But in greater depth, who was Saint Anthony?
In a spiritual profile the most obvious aspect is his passionate dedication, right from adolescence, to silence, to meditation, to an inner life, to prayer. Old biographies agree on this. His life story is of a great man of prayer. His companion Blessed Luke testifies to it: "This saint was truly a man of great prayer". From his paternal home to the monastery of São Vicente, from here to Santa Cruz in Coimbra, from here to the hermitage in Olivais, and then following his missionary experience, to the retreat in Montepaolo. His life as an apostle was studded with periods of retreat and hermitage: the caves of Brive, Verna, the walnut tree in Camposampiero. He was a man of immense and constant solitude.
He also kept his mouth shut. When circumstance required it, he was a surprising man. At the ordination in Forlì, the loner from the Appennine cave revealed himself to be what he is: a carrier of sacred science, an incomparable communicator. His fellow friars, were astonished and dumbfounded; from that moment on they felt authorized to ask Anthony for nearly anything.
It was considered normal that he succeeded at everything he did. He was a polyglot, a revolutionary as a pastor (daily preacher during Lent, lengthy, frequent personal confessions), professor of Biblical Theology, writer, superior, statute reviser, councillor, founder of convents, religious leader crowned by supernatural phenomenon... He roused astonishment and awe; extremes coexisted within him, from the shadows to the dazzling light, from oblivion to the greatest notoriety.He was always on his own. How many people, among his most affectionate collaborators, would have imagined the extent of his interior life?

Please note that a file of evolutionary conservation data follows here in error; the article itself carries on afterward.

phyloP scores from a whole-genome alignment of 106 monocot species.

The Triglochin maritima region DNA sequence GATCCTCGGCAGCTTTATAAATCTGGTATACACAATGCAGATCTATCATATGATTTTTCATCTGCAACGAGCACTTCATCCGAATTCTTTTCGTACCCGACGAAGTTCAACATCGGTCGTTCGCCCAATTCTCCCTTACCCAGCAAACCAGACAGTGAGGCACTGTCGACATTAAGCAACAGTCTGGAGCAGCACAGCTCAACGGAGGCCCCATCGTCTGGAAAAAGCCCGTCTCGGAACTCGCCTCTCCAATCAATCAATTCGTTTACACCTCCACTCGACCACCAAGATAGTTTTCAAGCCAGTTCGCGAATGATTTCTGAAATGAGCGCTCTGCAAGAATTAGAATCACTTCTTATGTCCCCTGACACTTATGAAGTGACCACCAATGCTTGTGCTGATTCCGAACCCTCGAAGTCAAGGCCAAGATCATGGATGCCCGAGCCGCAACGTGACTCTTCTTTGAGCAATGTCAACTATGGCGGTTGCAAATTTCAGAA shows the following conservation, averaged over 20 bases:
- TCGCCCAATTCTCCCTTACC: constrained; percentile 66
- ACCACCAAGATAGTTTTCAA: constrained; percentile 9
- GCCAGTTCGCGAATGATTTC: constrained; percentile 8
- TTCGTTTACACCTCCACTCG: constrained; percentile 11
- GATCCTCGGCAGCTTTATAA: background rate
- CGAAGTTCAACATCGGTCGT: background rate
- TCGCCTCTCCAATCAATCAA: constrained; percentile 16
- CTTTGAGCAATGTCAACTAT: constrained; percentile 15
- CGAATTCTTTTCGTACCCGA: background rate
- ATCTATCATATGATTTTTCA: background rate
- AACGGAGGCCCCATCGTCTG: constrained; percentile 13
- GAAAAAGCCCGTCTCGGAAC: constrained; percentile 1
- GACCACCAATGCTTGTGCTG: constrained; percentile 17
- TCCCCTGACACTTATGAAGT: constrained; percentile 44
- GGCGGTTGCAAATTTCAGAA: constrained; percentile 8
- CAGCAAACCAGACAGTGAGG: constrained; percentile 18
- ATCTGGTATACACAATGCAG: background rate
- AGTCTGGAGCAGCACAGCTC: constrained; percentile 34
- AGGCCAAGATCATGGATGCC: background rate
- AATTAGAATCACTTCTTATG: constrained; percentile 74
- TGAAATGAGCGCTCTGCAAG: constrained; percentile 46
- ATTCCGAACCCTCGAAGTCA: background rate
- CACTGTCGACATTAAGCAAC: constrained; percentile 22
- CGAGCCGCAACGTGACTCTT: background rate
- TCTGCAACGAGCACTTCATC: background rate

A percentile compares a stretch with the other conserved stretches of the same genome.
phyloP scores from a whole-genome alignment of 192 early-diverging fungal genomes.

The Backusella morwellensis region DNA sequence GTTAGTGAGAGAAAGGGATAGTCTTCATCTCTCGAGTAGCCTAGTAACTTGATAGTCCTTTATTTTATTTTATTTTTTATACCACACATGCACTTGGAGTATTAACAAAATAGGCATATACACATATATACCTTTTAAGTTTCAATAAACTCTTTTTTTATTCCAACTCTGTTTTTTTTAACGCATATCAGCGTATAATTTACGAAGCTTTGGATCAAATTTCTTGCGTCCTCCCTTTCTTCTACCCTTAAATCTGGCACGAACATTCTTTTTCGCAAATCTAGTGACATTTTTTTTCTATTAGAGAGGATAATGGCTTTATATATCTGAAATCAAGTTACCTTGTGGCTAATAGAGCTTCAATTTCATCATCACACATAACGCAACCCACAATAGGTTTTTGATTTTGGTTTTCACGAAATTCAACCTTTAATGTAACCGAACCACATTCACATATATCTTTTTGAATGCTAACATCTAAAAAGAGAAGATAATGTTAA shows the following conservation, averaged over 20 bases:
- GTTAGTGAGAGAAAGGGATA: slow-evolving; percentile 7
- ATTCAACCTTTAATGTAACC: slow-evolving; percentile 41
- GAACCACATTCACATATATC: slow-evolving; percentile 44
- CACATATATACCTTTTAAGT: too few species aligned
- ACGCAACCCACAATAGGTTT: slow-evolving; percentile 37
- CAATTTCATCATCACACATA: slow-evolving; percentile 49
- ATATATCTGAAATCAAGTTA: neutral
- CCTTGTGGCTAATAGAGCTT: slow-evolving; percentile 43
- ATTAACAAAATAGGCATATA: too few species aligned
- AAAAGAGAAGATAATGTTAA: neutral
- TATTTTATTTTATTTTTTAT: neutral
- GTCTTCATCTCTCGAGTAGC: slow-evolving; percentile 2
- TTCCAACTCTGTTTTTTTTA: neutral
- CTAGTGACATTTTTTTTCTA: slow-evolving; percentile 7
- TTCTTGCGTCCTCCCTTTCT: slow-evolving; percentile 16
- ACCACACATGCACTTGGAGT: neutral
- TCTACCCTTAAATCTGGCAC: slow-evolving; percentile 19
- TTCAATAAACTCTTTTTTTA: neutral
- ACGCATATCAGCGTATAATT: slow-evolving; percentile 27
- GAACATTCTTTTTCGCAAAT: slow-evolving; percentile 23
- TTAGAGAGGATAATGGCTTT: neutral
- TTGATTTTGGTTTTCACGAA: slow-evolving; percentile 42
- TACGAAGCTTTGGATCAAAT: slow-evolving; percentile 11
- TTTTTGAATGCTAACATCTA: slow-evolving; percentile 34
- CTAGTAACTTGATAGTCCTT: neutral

Penetrating deeper into the divine, Saint Anthony increasingly gave himself up to his maturing faith. He became like a child in the arms of the Father who sees and provides all. He stopped planning his life, his sanctity. This is the famous principle of passivity, of hiding himself, which matured in him after his Marrakech setback.
In Assisi he was quiet, he remained hidden, he did not look after himself at all. He is pure, adoring, and happily dependent on the will of the Lord. Fr. Graziano intervened and took him to Romagna. In Forlì it was the local superior who gave him the duty of improvising the spiritual conference for those about to be ordained, and the Provincial Minister who directed him to preach. It was the Minister General who sent him to battle heretics, the General Chapter that gave him the task of seeing Pope Gregory IX to settle difficult questions, and the Minister General who elected him as Provincial. All he wanted to become invisible, to breath Him the Invisible.
Following the ardent evangelical formula, he was in this world, but not of this world. He was immersed in historical reality, without being caught up by it. He was everything to everyone, even spiritually he was already knowingly inserted into the divine sphere; he had a real and absorbing relationship with God. However, despite this, he did not refuse risk, commitment or personally paying the consequences, quite the contrary. He did not let ambiguity or the transitory nature of life on this earth imprison him, as his spirit lived on faith in "another world" which is beyond mankind. Thus, disembodied, ethereal, he appeared to his peers to have a demanding yet rewarding interior life, like an inhabitant of another world.